Presentation on theme: "Sidima Sonqishe Cardiothoracic Registrar II University of Pretoria."— Presentation transcript:
Sidima Sonqishe Cardiothoracic Registrar II University of Pretoria
The Importance: To make a decision whether patient can tolerate surgery To predict the occurrence of post operative respiratory complications and Mortality. To assess the postoperative respiratory disability Who should be evaluated? All patients considered for lung reduction surgery, irrespective of age or extent of the lesion All patients considered for thoracotomy and thoracoscopy
Contributors to decreased lung function A thoracotomy incision transiently reduces most ventilatory parameters postoperatively, with a precipitous drop occurring by the first postoperative day. At the end of the second postoperative week, some recovery occurs, but the deleterious effects do not resolve for almost 3 months after surgery. Thoracoscopic operations cause a somewhat smaller decrement in pulmonary function during the immediate postoperative period. The advantage persists for the first postoperative week, after which both open thoracotomy and thoracoscopic approaches to major lung resection appear to have similar outcomes.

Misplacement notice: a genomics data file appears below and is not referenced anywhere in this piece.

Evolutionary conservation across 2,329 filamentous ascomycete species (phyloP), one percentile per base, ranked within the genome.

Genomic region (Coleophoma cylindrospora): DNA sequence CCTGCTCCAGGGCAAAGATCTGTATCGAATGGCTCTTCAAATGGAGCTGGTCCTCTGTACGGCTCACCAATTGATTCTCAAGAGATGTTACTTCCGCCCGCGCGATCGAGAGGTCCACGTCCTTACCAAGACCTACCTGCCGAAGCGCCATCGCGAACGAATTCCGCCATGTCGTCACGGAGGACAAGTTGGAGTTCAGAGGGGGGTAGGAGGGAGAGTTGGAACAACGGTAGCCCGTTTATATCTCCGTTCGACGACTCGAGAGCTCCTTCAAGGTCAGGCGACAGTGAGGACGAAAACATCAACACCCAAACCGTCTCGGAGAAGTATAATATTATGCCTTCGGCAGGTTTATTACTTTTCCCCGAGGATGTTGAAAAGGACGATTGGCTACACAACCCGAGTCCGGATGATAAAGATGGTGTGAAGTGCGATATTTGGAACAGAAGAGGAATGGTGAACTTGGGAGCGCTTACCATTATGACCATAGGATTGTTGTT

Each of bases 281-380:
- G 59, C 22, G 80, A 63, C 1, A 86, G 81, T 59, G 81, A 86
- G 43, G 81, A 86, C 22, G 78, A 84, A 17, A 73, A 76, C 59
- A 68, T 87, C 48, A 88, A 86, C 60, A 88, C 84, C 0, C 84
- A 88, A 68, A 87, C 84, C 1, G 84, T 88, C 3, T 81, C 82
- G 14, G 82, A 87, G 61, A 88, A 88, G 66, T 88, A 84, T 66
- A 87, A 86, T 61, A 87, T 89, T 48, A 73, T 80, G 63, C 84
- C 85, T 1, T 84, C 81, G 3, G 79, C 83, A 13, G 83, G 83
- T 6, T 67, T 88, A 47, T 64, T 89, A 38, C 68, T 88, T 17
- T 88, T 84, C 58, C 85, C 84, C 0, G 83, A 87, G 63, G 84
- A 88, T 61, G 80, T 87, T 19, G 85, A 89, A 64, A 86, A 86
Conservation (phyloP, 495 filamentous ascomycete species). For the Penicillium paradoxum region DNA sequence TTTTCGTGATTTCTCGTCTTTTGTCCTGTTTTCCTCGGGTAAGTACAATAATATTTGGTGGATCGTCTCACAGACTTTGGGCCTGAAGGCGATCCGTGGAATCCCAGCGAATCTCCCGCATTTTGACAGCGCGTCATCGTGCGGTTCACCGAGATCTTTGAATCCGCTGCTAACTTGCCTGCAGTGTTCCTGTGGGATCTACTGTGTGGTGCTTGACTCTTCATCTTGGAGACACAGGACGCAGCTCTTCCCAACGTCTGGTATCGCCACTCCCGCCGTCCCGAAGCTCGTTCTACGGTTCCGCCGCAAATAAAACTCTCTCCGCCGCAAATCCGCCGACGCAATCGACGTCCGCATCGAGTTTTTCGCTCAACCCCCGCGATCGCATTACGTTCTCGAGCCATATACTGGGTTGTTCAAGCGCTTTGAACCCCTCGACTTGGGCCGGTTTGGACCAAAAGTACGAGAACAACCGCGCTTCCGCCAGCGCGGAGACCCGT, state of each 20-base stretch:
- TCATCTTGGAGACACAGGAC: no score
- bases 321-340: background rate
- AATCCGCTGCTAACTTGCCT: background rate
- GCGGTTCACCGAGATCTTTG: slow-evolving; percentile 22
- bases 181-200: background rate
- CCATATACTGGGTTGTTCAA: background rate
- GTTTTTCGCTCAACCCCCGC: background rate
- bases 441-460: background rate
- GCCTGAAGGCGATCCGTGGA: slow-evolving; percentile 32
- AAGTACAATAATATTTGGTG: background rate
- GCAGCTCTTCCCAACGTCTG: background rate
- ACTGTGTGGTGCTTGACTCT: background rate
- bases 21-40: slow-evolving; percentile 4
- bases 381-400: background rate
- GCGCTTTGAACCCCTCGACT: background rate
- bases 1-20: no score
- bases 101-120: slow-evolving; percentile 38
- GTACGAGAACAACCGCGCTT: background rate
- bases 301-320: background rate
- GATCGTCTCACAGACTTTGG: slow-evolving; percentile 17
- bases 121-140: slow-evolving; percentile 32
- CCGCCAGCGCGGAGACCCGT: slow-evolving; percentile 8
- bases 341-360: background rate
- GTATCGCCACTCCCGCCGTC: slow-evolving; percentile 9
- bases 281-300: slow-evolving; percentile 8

Spirometry Simple, Inexpensive, Standardized and readily available Measures FVC: Reflect lung volume FEV1: Reflect air flow MVV:Muscle strength FEV1 being the test commonly used for predictingpost-op lung function. Values vary depending on age, height, gender and race
Techniques The original techniques used for calculating predicted postoperative function included bronchospirometry, unilateral pulmonary artery occlusion, and the lateral position test. Now: Spirometry Diffusion Capacity Arterial Blood Gas Analysis Ventilation perfusion s (V/Q scan) Quantitative CT scan Cardiopulmonary exercise testing